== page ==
Availability, Allocation and Sharing of Water in a River Basin
Patel, Shivshanker Singh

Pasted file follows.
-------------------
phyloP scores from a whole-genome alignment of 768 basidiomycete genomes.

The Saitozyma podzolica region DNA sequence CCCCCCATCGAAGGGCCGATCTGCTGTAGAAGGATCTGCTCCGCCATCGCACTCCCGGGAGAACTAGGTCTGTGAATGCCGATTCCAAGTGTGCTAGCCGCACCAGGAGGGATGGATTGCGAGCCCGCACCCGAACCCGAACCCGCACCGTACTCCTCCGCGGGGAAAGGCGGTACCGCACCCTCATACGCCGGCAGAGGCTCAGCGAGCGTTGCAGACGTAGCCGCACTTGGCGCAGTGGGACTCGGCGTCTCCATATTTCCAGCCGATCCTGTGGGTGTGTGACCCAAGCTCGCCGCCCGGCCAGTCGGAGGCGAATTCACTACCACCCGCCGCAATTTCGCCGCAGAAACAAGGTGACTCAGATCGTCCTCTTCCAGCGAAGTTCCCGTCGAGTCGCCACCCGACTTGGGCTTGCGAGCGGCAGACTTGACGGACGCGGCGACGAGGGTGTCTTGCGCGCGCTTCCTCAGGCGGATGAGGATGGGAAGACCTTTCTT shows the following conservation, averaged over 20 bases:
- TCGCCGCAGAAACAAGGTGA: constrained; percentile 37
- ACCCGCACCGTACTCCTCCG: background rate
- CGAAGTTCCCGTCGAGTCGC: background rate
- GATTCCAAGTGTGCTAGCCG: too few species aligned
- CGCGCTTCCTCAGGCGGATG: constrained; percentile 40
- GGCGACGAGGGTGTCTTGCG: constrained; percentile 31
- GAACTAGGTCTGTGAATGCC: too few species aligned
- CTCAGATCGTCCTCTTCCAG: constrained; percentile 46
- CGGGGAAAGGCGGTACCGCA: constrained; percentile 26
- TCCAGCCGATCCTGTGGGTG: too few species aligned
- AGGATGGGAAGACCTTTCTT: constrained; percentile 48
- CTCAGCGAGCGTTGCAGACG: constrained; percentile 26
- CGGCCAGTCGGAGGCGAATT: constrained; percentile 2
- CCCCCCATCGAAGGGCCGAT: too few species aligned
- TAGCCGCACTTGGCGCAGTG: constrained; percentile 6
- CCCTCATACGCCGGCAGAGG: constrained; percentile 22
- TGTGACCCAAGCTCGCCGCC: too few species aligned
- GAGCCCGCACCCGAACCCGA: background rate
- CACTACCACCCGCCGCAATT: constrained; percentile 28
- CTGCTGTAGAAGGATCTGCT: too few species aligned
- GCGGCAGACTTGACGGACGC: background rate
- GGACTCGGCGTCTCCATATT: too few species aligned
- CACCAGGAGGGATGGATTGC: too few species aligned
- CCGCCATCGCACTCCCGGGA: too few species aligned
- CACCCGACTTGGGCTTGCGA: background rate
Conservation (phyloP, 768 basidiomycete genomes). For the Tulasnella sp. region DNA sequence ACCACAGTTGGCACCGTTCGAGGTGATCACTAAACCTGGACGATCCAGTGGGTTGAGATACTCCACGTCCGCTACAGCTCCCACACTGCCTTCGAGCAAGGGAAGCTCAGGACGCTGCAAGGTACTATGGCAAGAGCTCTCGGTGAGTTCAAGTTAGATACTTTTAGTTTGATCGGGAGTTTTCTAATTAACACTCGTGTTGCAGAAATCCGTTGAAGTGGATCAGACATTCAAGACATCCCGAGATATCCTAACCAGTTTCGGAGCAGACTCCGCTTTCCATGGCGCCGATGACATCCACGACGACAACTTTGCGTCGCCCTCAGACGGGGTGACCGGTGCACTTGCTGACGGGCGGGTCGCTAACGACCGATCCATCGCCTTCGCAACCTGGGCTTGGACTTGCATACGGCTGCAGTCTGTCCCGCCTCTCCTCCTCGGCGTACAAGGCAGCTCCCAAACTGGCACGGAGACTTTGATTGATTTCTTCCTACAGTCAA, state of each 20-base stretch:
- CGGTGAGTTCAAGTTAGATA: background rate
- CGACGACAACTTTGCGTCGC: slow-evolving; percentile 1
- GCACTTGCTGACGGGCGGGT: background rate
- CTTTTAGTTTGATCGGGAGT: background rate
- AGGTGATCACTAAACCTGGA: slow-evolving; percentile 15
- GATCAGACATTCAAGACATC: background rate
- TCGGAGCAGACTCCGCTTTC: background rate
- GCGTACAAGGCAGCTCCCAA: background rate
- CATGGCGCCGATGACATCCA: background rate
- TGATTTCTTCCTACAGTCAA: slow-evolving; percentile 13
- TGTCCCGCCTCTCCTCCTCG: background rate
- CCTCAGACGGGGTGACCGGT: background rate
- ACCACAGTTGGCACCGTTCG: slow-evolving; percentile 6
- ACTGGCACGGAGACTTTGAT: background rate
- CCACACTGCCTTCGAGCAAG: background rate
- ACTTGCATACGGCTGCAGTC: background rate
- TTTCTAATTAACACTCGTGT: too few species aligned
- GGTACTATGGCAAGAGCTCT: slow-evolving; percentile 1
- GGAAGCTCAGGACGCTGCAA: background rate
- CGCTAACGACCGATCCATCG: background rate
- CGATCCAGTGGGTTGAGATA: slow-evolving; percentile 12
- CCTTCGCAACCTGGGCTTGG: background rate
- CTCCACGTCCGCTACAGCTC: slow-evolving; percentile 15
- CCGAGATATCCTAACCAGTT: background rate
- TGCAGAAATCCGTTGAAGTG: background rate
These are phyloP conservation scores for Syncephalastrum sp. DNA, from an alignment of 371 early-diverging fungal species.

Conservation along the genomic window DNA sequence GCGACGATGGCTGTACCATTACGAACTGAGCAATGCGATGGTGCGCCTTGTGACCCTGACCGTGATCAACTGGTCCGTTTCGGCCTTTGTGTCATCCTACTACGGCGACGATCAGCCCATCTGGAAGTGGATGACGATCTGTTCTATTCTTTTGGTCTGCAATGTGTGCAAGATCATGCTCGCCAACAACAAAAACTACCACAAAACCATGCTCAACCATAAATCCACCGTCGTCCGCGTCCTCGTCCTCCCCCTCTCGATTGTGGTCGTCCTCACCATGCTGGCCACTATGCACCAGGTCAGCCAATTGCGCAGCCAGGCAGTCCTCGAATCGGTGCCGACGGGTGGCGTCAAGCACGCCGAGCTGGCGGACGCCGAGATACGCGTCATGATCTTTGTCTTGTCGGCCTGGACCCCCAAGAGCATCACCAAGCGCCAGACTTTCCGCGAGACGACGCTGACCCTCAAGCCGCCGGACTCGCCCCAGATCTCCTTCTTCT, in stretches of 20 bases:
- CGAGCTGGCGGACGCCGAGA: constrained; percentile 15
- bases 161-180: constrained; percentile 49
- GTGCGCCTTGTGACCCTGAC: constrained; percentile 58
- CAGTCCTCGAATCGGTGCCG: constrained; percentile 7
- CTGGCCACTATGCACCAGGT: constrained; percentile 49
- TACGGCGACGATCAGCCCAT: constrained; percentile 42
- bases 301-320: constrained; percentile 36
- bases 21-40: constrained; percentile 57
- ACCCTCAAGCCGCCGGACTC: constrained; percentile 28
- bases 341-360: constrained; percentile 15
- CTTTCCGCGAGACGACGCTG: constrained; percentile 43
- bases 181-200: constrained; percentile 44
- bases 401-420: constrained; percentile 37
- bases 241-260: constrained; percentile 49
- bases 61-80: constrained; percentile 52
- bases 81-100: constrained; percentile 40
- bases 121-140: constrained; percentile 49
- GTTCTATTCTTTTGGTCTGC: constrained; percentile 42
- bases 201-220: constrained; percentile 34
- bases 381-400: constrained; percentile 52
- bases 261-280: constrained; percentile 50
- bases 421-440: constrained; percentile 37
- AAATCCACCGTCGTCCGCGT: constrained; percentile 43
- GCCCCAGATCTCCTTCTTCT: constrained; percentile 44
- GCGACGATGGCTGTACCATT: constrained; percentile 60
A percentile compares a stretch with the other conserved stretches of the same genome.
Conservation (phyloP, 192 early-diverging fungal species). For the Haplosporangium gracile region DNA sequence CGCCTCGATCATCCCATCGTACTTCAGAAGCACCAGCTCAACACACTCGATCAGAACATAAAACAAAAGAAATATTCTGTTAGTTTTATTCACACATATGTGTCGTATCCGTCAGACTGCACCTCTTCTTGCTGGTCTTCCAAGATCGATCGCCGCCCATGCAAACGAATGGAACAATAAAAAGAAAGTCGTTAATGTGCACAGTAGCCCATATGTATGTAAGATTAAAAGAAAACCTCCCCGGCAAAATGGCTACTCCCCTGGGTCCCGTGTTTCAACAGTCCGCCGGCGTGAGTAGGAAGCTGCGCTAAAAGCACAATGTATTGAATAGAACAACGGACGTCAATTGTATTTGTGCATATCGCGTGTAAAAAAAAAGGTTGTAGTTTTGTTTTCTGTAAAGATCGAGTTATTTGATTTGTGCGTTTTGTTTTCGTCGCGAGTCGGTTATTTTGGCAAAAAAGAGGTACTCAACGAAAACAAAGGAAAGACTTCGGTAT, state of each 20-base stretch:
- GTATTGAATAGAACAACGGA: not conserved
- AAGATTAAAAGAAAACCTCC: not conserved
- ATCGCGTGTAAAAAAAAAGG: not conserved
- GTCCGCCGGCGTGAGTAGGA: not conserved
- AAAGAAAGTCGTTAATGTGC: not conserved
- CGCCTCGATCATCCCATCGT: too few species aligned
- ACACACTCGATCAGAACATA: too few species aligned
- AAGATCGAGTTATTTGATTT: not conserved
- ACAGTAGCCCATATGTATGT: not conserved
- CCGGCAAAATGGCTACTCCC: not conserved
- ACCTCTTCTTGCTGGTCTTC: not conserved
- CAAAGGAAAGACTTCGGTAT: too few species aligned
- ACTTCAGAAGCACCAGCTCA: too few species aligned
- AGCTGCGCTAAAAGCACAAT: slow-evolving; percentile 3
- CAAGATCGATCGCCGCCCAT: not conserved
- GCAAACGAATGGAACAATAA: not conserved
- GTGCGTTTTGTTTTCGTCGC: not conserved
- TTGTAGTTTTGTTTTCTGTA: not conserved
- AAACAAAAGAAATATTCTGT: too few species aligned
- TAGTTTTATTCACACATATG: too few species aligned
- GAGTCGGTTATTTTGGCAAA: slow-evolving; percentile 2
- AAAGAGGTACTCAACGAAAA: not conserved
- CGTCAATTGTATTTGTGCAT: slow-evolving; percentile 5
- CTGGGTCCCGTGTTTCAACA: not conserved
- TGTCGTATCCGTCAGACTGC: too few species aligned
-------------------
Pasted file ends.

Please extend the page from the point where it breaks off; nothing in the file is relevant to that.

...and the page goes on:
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The economic growth and the increase in population has led to an increased demand for water for various purposes such as domestic consumption, irrigation, industrial use, power generation, navigation, recreation, and ecological requirements. With the increase in population, the per-capita water availability is continuously decreasing. Due to increase in demand and accompanying scarcity of water the conflict among the potential users of the resource is on raise. Hence, the allocation of the available water resource is a big challenge as the intersect oral and inter-regional water allocation is often competing and conflicting in nature. In the above context a good model to manage the available water resources would require reliable inputs on the available water resources. In the first part of this thesis we compare different techniques that are typically used for modeling the river water flow. Time series analysis (ARIMA) is compared with machine learning techniques such as support-vector regression (SVR) and neural network models. The performance of these techniques is compared by applying them to a long-term time-series data of the inflows of three tributaries of the river Cauvery into the Krishnaraja Sagar reservoir (KRS). Flow data over a period of 30 years from three different observation points established in upper Cauvery river sub-basin is analyzed. Specifically, a multi-layer feed forward network trained with a back-propagation algorithm and support vector regression with epsilon-insensitive loss function is compared with the ARIMA models. It is found that the performance of support vector regression model is superior to those of the other techniques considered. The second part of our thesis is to develop a model for optimal water allocation to the different sectors with the aim of maximizing the total utility of available water resource in a river basin. A hydro-economic modeling framework is developed that incorporates the economic assessment of the value of water. This inter-sectoral allocation problem is studied in the context of enforcing certain minimum water rights to every person for domestic use and a certain minimum irrigation need set out by the contingency plans of the state agriculture department in Cauvery river basin. A non-linear optimization model is built to obtain an optimal inter-sectoral water allocation policy. The study evaluates the economic impact of different parameters of competing demands such as water availability, population, basic water right (quantity), ground water contribution, and crop benefit. The optimal policies that implements the water allocation priorities as set out by the National Water Policy (2012) are compared. Further, results show that the basic water right can be secured for essential needs with optimal management of available surface and ground water resources. In the third part of thesis, we study the conflict of water sharing that arises between sectors/regions. We consider the river water-sharing problem between two agents along a river. Each agent has a stated claim to the river water. The Absolute Territorial Sovereignty (ATS) and Absolute Territorial Integrity (ATI) principles are promoted by different agents along the river as a means to maximize their individual benefit. However, these principles are invariably considered to be unjust by one or more of the other agents. Hence, it is preferred to have a negotiated water treaty that is perceived to be equitable and just by all. A one way downstream stream bilateral bargaining model can be used to guide the negotiated water treaty between the agents. In this bargaining framework we introduce the issue of negative externalities imposed by the upstream agent on the downstream agent/s in the form of pollution and/or flooding. This imposes a cost on the downstream agent to mitigate losses due to the negative externalities. A bargaining model that incorporates the impact of negative externalities is developed to guide the negotiated treaties. We identify individually rational bargaining strategies for a two agents transferable utility one way downstream river water sharing problem. The results characterize the agreement and disagreement points for bilateral trading
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